A new comment on one of my blogs says, “I have read a few good stuff here. Definitely worth bookmarking for revisiting. I wonder how much effort you put to create such a great informative website.”
At first glance, this very complementary comment might appear to be legitimate, but it’s just too vague, with no correlation whatever to the content of the post. It’s comment spam.
The funny thing about this particular comment spam is that it was left on a post titled “Hello World.” The blog isn’t even active.
When I went to update our virus protection software last month, I upgraded to a product that had more protection, and didn’t think anything more about it.
Friday, I was viewing my e-mail spam folder prior to permanent deletion and found a message from Norton telling me that my virus protection software had been automatically updated – the old software that was no longer on our computers.
Time to contact customer service.
I managed to get online and find the customer service link. There was a note that said that the customer service online chat was the quickest way to resolve problems, which was fine with me. I don’t care for dealing with customer service by phone and, with chat, there’s no struggling to understand the representative’s accent – and there was no way I was going to try to resolve this with e-mail.
The wait was just a few minutes and I “worked” on other things while I was waiting. The customer service “expert,” to use Norton’s term for their representatives, was able to help in a relatively short period of time. He did offer to apply the subscription time to our current product and refund 10% of the renewal price. I told him, “I would prefer the full refund instead.”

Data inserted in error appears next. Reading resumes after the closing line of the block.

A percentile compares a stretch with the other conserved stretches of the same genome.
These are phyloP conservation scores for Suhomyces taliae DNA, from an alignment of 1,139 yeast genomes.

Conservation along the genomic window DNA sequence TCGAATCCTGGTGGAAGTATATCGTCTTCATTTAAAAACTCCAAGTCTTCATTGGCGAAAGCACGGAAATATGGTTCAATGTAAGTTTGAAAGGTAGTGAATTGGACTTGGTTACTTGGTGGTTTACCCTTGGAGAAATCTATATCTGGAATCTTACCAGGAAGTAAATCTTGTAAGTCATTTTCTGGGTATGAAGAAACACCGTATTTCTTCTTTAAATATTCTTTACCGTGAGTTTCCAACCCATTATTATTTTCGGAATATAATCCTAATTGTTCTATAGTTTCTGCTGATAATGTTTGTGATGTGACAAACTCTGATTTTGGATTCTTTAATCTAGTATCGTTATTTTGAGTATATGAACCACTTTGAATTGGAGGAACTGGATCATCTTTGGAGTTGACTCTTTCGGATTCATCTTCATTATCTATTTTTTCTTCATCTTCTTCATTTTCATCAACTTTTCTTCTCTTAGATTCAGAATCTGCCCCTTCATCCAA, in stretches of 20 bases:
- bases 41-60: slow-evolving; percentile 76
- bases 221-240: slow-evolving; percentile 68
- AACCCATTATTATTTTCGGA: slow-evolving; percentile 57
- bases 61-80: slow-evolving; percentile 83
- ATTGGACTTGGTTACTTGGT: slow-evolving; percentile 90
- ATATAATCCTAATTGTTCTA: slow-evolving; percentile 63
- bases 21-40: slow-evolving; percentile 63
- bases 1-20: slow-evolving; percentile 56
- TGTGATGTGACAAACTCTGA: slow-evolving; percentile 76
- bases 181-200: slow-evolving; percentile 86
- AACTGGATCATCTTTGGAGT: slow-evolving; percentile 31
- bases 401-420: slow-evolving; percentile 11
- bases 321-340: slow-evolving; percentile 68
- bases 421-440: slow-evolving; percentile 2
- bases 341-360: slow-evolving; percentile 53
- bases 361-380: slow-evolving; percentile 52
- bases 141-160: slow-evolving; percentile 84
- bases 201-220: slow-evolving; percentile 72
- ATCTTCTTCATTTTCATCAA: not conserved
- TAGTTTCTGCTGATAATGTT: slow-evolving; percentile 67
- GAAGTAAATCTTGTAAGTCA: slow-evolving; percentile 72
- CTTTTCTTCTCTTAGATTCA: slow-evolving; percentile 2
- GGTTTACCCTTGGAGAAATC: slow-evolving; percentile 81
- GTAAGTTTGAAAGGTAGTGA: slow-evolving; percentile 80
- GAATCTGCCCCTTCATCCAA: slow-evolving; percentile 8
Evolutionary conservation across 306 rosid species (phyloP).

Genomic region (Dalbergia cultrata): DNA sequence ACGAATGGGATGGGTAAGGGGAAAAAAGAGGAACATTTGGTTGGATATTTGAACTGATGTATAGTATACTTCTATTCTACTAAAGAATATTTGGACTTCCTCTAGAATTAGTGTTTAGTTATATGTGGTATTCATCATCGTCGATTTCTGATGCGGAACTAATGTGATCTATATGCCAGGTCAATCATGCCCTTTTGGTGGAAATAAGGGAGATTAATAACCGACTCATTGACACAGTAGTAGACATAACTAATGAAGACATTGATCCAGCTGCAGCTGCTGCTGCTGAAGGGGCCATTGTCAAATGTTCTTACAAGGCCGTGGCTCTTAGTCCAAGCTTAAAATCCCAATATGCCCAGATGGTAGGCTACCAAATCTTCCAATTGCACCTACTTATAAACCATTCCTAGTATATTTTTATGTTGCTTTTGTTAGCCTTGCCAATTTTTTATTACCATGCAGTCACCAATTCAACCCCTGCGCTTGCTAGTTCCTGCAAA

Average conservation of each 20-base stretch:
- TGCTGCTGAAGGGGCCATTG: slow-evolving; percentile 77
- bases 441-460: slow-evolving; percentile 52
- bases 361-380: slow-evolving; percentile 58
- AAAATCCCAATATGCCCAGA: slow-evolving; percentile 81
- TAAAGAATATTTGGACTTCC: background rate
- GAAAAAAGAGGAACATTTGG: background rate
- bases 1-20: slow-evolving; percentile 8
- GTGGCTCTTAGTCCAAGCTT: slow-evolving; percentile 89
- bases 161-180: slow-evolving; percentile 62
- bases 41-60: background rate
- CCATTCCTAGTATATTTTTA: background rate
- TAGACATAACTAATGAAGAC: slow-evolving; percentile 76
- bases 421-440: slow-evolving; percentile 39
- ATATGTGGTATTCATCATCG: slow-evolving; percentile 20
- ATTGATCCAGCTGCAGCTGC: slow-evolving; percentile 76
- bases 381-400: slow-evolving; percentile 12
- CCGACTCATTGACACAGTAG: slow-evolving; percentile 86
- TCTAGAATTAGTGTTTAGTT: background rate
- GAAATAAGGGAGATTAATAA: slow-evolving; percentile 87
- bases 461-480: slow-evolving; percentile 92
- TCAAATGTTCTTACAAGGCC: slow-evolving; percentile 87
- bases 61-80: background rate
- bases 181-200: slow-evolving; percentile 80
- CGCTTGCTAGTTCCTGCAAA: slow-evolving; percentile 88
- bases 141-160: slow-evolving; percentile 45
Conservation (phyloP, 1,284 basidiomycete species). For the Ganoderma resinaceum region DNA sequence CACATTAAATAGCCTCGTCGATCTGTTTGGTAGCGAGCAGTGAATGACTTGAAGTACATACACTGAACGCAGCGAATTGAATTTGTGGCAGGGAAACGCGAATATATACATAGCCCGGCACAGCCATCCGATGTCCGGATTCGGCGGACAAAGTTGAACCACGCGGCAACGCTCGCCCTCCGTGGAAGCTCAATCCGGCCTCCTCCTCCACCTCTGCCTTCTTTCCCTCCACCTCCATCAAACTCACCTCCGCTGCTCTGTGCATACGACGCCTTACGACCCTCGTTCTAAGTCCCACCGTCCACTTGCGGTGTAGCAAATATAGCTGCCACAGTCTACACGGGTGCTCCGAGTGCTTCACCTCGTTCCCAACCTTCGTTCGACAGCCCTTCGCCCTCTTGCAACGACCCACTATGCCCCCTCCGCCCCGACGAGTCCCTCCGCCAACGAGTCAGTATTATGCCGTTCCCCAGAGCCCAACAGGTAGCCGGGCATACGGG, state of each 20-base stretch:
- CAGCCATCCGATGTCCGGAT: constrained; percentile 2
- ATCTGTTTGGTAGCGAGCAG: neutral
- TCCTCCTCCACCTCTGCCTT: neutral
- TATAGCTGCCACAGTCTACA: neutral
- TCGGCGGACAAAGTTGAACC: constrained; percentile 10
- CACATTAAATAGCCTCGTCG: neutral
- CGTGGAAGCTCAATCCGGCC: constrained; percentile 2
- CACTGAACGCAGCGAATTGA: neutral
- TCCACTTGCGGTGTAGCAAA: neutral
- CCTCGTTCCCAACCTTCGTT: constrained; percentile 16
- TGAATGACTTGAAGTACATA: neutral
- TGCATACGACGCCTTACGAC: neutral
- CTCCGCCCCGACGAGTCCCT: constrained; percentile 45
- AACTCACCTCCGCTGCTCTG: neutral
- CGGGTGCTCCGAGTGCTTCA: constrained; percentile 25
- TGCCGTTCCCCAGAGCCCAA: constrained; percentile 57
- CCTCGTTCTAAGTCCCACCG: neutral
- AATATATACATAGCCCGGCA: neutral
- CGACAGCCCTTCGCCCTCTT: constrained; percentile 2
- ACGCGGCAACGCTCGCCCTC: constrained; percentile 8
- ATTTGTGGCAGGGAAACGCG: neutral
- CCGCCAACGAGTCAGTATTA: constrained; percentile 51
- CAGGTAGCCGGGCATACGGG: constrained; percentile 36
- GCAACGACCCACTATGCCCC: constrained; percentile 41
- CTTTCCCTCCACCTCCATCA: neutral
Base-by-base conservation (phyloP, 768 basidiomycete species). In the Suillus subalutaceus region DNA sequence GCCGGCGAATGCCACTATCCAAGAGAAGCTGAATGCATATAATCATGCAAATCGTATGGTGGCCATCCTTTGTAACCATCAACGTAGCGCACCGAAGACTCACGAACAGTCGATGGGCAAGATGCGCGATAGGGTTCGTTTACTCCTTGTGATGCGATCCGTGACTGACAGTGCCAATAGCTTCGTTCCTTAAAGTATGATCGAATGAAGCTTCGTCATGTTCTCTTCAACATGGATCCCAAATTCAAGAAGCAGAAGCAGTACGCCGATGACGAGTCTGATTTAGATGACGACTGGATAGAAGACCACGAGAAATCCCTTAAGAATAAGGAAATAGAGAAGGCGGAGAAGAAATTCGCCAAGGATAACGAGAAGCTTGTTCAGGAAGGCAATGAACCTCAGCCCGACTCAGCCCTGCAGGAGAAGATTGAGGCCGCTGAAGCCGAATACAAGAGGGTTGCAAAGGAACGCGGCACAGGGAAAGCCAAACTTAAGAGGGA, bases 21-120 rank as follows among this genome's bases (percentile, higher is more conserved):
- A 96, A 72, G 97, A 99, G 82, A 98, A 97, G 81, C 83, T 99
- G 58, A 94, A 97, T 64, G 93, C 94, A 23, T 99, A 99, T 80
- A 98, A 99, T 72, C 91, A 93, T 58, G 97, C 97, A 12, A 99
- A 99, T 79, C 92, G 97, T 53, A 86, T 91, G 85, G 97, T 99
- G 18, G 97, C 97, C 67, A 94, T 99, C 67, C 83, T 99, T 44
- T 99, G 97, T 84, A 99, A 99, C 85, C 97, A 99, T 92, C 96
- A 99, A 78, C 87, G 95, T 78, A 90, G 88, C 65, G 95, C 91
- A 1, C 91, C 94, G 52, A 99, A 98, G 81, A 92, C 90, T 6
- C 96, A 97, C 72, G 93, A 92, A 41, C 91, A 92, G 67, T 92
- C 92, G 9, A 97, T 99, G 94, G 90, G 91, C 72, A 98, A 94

After he had processed the refund, he wrote, “I’ve noticed that you have been waiting for longer than expected. I’m sorry for this inconvenience and as a gesture of good will and to thank you for your patience, I would like to add an extra 30 days to your subscription. Is that ok with you?” How did he know it was my birthday?
He didn’t, of course. Funny thing, though, it was his birthday, too.
It’s unfortunate that unethical individuals and organizations try to take advantage of people through the internet.
Imagine an online world where you didn’t have to deal with spam, viruses, phishing and scams.
Unfortunately, that innocent online world only lasted a few short years.
I was subscribed to a few genealogy online mailing lists that went silent in the 90s when a guy in Atlanta selling laser printer cartridges sent one of his ads in a mass email to the lists. At the time, the mailing lists were hosted on a server at Indiana University. The load from that mass emailing crashed the server and, eventually, that incident forced the mailing lists to find a new home. That was my first exposure to the impact of internet spam.
Today, staying protected from online attack requires spam filters, a good virus protection program and a firewall to prevent unauthorized access to your computer.
How about you? Any recent spam or virus issues?